Identification of trends could help to put appropriate measures in place to prevent disease spread, and ensure sufficient stocks of medicines are available.
Image: Screenshot from ongoing online survey asking people if they’ve ever posted information social media about themselves or their family’s illnesses/ Credit: Ministry of Health, New Zealand
The Health Minister of New Zealand, Mr. Jonathan Coleman revealed that a new project is seeking to establish if tracking trends on social media and unconventional data can help predict outbreaks and further improve our responses to epidemics.
Minister Coleman said,“We’re in the midst of the cold and flu season, so trying to predict outbreaks of infectious bugs is top of mind. The Ministry of Health is trialling an innovative approach aimed at improving our response to epidemics by predicting outbreaks earlier.”
The project leverages alternative sources of information, including social media and a range of historic and current data sets, to detect trends that indicate the spread of infectious diseases.
The data being harnessed in addition to social media includes anonymised information about school absenteeism, employee sick leave, pharmacy sales of over-the-counter medicines, Healthline calls (Healthline is New Zealand’s national telephone triage and health service, funded by the Ministry of Health and provided by Homecare Medical since November 2015) and tissue sales.
There have been claims that luxury soft tissue sales surge at the start of influenza outbreaks. So, the project will analyse data on tissue sales to see whether not just the sale volumes but the types of products can act as an early epidemic warning.
People often post about being unwell on social media platforms, like Facebook and Twitter, and the data can enable the detection of trends. Picking up on trends could help the Ministry of Health to put appropriate measures in place earlier to prevent the disease from spreading, and ensure sufficient stocks of medicines are available.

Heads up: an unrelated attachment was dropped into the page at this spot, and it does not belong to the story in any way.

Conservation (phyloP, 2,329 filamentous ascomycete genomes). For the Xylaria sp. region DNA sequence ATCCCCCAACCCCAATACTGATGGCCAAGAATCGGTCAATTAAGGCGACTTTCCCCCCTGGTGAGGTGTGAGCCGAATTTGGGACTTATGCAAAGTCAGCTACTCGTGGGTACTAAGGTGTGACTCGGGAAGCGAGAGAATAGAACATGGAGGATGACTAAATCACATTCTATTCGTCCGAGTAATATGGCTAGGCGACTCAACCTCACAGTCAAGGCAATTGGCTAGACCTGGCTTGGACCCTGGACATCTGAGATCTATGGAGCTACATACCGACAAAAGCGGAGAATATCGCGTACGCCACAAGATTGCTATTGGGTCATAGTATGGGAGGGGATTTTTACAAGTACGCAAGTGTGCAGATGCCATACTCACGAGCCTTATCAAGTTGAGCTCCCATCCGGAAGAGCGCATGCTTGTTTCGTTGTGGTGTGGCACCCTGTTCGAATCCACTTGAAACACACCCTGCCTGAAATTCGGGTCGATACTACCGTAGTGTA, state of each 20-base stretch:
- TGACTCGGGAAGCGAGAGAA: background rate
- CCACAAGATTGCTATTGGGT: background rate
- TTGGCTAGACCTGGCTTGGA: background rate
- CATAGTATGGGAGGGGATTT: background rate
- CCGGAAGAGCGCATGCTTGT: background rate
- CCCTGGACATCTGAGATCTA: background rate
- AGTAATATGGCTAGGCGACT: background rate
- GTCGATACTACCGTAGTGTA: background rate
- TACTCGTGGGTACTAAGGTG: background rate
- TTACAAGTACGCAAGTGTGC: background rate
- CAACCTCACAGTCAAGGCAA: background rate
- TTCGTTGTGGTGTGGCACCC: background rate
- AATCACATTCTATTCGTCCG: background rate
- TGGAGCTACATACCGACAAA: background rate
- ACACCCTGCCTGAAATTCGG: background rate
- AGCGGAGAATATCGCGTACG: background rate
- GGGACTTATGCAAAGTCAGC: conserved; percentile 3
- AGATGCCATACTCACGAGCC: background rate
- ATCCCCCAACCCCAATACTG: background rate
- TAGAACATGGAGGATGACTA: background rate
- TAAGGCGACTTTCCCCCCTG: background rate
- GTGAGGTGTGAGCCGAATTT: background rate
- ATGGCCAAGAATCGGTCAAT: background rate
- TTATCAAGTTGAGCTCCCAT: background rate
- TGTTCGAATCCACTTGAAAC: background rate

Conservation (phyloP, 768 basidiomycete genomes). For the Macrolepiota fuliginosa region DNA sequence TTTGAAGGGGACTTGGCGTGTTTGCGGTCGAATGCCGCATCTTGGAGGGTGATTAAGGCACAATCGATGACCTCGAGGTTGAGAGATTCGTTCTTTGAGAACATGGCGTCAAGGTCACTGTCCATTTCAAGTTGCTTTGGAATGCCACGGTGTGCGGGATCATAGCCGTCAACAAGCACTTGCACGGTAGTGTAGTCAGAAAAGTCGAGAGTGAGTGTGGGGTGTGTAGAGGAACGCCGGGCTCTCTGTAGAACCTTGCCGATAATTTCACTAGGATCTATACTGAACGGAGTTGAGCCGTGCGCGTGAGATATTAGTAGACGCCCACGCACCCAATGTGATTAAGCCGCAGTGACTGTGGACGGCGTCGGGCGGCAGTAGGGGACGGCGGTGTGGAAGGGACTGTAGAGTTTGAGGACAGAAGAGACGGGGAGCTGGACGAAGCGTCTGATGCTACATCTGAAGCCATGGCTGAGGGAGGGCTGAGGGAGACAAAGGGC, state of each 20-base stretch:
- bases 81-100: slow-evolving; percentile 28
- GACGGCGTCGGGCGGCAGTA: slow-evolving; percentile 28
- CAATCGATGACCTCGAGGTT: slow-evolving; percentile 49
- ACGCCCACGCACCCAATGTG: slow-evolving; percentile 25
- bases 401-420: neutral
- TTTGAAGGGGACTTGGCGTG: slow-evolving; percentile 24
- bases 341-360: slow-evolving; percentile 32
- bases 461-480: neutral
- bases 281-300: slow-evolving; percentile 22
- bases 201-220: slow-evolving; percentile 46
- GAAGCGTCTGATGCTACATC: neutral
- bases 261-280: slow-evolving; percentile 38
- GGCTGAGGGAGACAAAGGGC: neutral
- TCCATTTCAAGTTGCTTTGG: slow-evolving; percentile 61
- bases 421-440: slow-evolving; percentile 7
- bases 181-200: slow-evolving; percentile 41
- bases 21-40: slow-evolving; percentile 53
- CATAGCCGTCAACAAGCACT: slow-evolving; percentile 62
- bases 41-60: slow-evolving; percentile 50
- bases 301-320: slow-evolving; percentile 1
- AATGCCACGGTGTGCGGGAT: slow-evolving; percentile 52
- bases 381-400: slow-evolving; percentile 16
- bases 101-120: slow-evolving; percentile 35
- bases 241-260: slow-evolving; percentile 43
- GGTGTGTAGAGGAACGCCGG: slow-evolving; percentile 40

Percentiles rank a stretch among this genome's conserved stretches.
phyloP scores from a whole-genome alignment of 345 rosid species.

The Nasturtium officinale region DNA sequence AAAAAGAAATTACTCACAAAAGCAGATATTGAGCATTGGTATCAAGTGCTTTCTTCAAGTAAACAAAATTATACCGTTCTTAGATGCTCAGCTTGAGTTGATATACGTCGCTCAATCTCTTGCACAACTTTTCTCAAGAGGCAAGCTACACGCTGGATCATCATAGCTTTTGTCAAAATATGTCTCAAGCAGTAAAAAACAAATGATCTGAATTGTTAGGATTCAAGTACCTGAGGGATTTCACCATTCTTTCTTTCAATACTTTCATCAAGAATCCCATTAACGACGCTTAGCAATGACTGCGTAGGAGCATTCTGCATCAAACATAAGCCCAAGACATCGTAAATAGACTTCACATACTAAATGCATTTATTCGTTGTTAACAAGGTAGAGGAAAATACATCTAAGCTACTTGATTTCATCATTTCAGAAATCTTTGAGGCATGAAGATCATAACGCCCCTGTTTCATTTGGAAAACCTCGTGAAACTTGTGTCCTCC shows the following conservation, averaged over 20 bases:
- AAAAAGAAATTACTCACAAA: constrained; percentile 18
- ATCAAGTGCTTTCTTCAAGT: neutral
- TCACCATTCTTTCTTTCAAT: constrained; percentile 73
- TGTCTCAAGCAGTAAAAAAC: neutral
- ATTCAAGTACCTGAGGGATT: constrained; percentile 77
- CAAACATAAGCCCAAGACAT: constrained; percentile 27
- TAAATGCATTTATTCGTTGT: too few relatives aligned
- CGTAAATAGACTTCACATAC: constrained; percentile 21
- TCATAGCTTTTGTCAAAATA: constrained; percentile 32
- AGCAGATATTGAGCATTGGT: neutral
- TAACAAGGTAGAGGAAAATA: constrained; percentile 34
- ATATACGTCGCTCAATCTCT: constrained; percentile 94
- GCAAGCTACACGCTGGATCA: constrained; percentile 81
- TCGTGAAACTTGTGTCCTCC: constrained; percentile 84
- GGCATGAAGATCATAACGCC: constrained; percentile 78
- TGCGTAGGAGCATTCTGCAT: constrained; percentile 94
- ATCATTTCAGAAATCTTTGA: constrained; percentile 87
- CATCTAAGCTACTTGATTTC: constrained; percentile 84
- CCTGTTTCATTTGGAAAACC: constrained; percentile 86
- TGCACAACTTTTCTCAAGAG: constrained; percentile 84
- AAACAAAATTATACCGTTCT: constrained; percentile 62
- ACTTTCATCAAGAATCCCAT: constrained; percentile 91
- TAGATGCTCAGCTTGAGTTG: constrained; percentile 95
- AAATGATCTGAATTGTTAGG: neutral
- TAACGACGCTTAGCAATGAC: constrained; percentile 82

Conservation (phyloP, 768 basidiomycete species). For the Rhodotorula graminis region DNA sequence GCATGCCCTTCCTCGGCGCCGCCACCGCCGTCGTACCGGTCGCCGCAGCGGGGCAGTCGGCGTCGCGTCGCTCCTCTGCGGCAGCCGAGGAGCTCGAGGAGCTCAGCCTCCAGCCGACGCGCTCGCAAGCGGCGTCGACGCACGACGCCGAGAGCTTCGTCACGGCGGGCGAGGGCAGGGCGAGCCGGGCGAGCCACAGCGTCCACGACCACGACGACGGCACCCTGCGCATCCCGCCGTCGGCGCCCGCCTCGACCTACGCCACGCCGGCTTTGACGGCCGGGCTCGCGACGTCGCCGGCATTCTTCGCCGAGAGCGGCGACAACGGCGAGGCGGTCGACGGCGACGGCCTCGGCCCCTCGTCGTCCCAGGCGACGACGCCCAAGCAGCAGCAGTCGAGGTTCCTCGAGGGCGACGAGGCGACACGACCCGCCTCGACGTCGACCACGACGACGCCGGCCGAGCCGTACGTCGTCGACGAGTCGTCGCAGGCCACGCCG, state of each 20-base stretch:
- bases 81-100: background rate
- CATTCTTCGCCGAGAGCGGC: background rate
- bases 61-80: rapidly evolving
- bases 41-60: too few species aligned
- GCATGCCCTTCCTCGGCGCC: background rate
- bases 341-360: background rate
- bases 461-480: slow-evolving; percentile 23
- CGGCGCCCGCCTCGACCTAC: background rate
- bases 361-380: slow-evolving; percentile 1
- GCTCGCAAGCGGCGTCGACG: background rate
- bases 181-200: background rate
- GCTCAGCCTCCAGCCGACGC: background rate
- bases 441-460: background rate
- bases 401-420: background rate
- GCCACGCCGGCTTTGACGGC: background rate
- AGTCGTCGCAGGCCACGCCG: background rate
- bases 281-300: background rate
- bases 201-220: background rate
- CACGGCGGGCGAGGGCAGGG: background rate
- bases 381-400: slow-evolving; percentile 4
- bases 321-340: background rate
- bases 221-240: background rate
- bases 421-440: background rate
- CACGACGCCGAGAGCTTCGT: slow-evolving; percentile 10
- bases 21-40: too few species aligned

This project builds on existing monitoring programmes which work well to identify trends in communicable diseases using traditional methods, such as surveillance of lab results and data from general practices. The information is anonymised – it’s about numbers of cases, not the individuals.
There's currently an online survey that asks people if they’ve ever posted information social media about themselves or their family’s illnesses. It has questions on the social platforms, the words used by the respondent to describe or refer to cold or flu-like symptoms. It also tries to gauge the willingness of people to use a short online form (like the one in the featured image above) to anonymously tell the Ministry when they or someone in their family is sick with flu-like symptoms.
The project is supported by the $888 million extra invested into Vote Health this year, taking it to a record $16.8 billion.
Instances of use of social media for tracking diseases
There have been several initiatives in recent years, where the use of information from social media for tracking the spread of diseases has been explored.
For example, during the H1N1 flu pandemic in 2009, the Centers for Disease Control and Prevention (CDC) in the US took advantage of social media posts made by users about possible symptoms and claims of possible outbreak of the H1N1 virus. In addition to traditional communication tools, social media was made an integral part of the outreach programme. In 2013, CDC launched the “Predict the Influenza Season Challenge” for participants to predicts the timing, peak and intensity of the 2013-2014 flu season using social media data.
HealthMap, a freely accessible, automated electronic information system for monitoring, organising, and visualising reports of global disease outbreaks, which incorporates social media data, noted a “mystery hemorrhagic fever” spreading in Guinea nine days before the WHO issued its first statement on the outbreak of Ebola.
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